Also in 1996, the Manitoba government signed the federal-provincial-territorial Accord for the Protection of Species at Risk in Canada. The Accord established a mechanism for co-operation among Canadian jurisdictions to protect species at risk throughout Canada.

Manitoba Moose Populations Still A Concern

moose Recent aerial surveys in west-central Manitoba show the moose population in the Porcupine and Duck mountain regions remains low but stable. Manitoba Conservation and Water Stewardship announced March 1, 2012, moose hunting was cancelled in the Porcupine and Duck mountain regions, Game Hunting Area (GHA) 13 and 13A, May 26, 2011 after aerial surveys showed sharp population declines.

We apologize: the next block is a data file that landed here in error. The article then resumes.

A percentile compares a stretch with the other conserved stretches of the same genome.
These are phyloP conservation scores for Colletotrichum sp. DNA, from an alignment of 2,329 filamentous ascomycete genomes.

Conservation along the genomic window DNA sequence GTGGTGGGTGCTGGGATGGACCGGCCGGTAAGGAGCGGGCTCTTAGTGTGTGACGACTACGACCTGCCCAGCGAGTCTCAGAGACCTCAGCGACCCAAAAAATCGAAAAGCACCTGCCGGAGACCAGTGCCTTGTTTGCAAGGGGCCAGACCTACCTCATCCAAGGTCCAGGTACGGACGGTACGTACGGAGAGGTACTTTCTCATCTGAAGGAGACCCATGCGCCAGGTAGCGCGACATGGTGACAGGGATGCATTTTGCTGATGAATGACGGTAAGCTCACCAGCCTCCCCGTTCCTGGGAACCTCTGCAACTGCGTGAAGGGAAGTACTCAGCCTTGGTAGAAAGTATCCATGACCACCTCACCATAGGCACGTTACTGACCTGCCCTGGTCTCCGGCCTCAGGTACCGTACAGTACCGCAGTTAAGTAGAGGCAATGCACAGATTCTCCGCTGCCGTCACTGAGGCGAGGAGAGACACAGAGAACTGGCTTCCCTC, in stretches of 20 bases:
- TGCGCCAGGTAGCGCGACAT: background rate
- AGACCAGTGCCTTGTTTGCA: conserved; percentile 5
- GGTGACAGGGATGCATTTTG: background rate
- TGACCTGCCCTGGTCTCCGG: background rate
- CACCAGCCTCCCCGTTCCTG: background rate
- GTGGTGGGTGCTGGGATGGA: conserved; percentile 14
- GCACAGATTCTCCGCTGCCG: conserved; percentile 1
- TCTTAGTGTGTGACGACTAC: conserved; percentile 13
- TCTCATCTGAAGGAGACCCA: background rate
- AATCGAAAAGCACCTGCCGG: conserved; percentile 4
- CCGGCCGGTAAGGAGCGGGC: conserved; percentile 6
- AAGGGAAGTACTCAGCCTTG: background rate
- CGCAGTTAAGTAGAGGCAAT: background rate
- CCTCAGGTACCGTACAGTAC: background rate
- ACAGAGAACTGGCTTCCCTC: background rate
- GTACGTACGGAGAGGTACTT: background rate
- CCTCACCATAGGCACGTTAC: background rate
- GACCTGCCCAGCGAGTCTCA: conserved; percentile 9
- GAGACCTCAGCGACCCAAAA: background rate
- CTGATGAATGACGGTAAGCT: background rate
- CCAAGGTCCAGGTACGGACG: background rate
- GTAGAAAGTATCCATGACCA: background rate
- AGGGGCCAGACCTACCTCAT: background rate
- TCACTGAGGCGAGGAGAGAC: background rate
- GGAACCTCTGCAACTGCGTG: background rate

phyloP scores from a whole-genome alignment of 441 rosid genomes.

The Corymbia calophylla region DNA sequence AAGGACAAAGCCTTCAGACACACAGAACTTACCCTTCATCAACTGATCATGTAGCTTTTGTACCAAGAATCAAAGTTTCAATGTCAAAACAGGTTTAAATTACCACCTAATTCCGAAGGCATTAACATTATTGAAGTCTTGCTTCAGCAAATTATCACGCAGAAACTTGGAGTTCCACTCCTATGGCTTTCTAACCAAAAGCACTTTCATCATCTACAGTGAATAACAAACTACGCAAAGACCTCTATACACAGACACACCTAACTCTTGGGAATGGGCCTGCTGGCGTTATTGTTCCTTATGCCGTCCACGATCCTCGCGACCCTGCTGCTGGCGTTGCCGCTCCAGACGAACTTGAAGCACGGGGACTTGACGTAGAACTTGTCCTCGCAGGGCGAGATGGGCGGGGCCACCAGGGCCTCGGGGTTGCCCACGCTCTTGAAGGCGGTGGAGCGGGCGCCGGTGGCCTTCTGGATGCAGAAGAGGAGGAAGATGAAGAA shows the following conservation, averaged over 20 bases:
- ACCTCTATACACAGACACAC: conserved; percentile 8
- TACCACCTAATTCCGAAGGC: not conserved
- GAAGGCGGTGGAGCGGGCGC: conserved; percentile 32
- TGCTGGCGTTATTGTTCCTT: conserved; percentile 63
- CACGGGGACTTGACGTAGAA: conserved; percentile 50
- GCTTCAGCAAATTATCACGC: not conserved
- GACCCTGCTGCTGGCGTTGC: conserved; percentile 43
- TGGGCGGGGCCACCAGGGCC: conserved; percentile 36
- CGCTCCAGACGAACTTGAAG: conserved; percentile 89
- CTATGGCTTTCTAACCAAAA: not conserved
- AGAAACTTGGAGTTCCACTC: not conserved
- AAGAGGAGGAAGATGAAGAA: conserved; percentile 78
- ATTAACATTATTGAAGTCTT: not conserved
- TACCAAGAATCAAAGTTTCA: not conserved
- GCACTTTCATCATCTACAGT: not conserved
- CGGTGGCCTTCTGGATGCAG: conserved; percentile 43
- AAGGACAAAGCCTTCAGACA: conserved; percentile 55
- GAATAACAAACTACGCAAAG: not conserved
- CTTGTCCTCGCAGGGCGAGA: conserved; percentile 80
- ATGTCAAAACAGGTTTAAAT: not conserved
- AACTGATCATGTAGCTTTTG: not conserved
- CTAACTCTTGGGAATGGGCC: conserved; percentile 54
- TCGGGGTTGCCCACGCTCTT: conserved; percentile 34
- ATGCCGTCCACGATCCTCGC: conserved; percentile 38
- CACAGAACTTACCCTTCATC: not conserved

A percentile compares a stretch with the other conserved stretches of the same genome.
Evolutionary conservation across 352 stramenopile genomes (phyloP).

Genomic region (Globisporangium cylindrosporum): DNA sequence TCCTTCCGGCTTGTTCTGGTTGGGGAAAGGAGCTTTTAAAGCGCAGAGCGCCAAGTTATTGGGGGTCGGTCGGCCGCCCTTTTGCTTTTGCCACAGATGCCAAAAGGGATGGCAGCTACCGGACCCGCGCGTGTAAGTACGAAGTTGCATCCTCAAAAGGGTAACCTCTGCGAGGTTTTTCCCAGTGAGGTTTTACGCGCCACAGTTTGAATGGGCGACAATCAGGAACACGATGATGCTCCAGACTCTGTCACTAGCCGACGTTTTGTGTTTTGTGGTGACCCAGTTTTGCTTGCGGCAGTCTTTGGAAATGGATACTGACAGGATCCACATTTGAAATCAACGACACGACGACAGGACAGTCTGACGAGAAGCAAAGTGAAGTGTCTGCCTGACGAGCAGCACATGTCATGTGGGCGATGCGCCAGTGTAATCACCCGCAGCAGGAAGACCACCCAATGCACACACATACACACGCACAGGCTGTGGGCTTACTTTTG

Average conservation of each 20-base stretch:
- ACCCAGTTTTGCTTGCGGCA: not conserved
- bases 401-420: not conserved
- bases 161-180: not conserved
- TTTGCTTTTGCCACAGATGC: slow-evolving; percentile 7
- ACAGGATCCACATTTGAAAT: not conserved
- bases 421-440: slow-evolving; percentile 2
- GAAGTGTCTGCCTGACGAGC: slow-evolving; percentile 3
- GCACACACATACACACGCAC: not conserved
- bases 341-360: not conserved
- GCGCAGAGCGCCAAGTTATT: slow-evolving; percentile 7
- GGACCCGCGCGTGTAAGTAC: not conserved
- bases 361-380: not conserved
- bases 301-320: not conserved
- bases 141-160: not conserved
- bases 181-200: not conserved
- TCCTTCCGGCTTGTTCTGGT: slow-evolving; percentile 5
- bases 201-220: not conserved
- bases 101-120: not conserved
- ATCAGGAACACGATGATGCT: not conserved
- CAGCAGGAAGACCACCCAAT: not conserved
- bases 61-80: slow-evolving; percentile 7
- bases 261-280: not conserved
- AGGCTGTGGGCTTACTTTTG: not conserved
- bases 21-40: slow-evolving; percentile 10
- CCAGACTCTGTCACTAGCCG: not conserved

Manitoba Conservation and Water Stewardship also put a partial closure in place January 20, 2012 on moose hunting in parts of GHA 26, which stretches from Lake Winnipeg to the Manitoba-Ontario border between the Winnipeg and Wanipigow rivers. Moose populations have declined by almost 50 per cent in this part of the province since 2006. Moose hunting closure areas apply to both licensed hunting and treaty and Aboriginal rights-based hunters.

The department says it has consulted local First Nations and Métis people to find solutions and will continue to work with Aboriginal communities and stakeholders to develop long-term plans to address low moose populations across the province.